Is the US economy in trouble? If it is what can be the extent of the damage? What is unique about the subprime mortgage crisis? Will the elected representatives and traditional media tell the American people the truth or hide the true facts?
Recently, I found an interesting paper titled, Is the 2007 U.S. Sub-Prime Financial Crisis So Different? by Carmen Reinhart of the University of Maryland and Kenneth Rogoff of Harvard University.
The authors draw parallels between the current US economic issues with five previous financial woes. These five past crises lasted longer than anyone had anticipated. The nations where the extended crises occurred were:
- Japan (1992)
- Spain (1977)
- Norway (1987)
- Finland (1991)
- Sweden (1991)
It is abundantly clear that these nations vary from the US in many ways but a closer examination reveals some similar patterns.
The Chronicle of Higher Education did just that. In reviewing the Reinhart and Rogoff paper, they focused on the parallels to the Japan crisis. The Chronicle states that like Japan et al., the United States has seen:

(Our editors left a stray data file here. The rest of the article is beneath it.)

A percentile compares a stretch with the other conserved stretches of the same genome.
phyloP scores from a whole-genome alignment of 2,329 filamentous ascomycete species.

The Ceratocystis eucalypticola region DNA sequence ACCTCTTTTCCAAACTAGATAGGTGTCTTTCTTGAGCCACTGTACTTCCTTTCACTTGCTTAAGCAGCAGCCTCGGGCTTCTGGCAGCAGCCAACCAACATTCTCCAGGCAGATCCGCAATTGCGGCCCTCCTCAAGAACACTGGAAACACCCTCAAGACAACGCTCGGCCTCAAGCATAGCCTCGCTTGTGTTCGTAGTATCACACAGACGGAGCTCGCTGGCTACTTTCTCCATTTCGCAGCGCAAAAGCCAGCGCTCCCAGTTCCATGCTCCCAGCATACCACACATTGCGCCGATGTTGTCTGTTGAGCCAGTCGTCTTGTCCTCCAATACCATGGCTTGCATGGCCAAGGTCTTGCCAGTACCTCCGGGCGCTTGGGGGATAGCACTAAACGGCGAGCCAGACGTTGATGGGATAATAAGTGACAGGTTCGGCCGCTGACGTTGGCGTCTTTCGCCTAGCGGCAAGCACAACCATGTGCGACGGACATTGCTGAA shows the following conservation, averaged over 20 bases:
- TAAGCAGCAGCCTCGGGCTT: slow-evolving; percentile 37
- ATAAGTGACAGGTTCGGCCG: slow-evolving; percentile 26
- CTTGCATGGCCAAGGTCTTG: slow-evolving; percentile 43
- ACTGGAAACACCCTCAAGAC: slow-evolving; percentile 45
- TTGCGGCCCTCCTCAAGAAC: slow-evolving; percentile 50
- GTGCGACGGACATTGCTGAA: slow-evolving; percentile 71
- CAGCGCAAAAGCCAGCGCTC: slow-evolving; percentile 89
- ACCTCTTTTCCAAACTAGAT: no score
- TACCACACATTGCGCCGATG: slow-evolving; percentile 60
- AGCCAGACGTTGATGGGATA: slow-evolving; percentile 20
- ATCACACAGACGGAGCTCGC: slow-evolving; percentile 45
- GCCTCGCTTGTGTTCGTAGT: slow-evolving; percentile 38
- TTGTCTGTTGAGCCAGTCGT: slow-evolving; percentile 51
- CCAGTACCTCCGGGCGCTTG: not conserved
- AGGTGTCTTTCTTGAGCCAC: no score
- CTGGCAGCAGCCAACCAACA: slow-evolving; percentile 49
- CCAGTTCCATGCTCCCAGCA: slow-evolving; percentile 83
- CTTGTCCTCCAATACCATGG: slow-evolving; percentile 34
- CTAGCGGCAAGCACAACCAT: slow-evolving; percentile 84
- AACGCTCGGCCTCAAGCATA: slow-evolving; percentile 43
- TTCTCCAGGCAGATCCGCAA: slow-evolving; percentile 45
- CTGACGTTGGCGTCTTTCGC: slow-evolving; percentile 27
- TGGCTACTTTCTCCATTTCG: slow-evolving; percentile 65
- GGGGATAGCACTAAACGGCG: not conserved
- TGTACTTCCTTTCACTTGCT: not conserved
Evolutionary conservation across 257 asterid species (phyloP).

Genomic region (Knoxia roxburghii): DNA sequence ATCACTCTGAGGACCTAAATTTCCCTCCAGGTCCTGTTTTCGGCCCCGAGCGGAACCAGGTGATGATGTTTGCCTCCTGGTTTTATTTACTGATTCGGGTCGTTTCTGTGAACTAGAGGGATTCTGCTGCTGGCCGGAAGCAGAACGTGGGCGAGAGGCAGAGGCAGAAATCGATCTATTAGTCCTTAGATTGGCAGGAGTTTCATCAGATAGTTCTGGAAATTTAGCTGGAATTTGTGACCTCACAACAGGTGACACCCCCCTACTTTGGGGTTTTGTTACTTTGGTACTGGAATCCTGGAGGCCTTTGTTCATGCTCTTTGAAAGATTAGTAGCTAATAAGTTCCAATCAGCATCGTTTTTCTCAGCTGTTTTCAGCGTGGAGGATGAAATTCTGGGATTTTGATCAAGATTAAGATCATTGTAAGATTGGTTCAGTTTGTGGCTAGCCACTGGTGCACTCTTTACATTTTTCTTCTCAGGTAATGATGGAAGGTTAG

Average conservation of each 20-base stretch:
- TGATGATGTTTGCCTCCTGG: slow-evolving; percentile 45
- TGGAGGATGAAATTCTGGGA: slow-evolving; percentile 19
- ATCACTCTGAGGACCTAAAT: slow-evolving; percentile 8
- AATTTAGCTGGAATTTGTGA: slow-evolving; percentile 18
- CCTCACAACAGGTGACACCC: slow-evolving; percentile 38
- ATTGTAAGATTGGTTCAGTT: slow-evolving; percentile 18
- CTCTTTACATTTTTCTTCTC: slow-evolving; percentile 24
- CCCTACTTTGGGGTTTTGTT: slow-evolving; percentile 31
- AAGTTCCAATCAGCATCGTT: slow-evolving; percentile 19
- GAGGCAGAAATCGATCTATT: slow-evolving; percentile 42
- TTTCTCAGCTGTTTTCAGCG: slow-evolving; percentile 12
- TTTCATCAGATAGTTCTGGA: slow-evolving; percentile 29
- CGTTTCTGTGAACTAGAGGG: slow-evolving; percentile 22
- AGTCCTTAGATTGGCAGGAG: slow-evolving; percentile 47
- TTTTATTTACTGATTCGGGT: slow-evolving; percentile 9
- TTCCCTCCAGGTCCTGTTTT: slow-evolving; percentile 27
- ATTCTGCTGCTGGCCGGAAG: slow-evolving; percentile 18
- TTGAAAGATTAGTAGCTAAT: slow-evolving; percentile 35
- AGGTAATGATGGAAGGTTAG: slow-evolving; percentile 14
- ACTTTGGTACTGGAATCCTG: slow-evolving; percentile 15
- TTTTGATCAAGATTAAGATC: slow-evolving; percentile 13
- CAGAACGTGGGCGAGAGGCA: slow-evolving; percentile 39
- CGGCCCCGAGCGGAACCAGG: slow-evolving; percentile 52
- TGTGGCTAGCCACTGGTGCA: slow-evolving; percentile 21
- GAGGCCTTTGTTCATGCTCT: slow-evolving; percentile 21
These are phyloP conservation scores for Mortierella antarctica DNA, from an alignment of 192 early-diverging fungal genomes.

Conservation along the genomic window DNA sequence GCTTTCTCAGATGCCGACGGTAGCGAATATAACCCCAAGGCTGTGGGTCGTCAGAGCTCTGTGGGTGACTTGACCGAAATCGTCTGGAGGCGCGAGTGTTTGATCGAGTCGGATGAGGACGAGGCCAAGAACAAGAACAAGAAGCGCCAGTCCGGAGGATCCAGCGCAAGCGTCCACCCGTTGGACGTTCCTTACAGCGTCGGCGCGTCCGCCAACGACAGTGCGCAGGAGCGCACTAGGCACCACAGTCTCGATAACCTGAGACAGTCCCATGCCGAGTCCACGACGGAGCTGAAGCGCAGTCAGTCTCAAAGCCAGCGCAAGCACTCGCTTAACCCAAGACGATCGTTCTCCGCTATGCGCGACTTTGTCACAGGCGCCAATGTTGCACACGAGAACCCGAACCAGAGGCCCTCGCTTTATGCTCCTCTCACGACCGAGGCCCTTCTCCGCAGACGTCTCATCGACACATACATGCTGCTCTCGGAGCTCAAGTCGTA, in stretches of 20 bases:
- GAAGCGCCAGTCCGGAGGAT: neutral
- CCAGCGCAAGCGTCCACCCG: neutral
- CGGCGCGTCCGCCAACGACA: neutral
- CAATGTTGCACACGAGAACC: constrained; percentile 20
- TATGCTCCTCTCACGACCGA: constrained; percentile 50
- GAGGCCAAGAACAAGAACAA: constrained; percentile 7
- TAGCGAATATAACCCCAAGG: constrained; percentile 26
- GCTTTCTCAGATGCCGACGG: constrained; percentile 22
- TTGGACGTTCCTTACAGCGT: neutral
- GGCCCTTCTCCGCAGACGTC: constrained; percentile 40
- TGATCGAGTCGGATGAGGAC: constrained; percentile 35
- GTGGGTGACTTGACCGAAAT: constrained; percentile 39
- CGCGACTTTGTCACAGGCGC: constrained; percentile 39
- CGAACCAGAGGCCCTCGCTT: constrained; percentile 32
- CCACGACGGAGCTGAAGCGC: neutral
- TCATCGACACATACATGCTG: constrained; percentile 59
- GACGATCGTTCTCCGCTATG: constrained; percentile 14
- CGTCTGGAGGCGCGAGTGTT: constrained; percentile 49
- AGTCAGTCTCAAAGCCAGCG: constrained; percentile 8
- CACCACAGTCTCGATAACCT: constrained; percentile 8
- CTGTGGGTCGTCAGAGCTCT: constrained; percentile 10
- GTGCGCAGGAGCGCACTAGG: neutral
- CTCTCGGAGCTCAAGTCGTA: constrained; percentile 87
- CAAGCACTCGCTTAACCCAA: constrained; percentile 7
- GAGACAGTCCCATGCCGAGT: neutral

- A sharp rise in home prices the four years preceding the financial crisis (The U.S. increase was twice as large as the average of the five nations)
- An extreme jump in equity prices (Larger in the U.S.)
- A healthy rise in account deficits
- A decline in per-capita growth in gross domestic product (In this case, the U.S. situation doesn’t appear as bad as in the five predecessors)
- An increase in public debt (Here again, the U.S. situation isn’t as bad as in the historical examples – but Reinhart and Rogoff add that “if one were to incorporate the huge buildup in private U.S. debt into these measures, the comparisons would be notably less favorable”)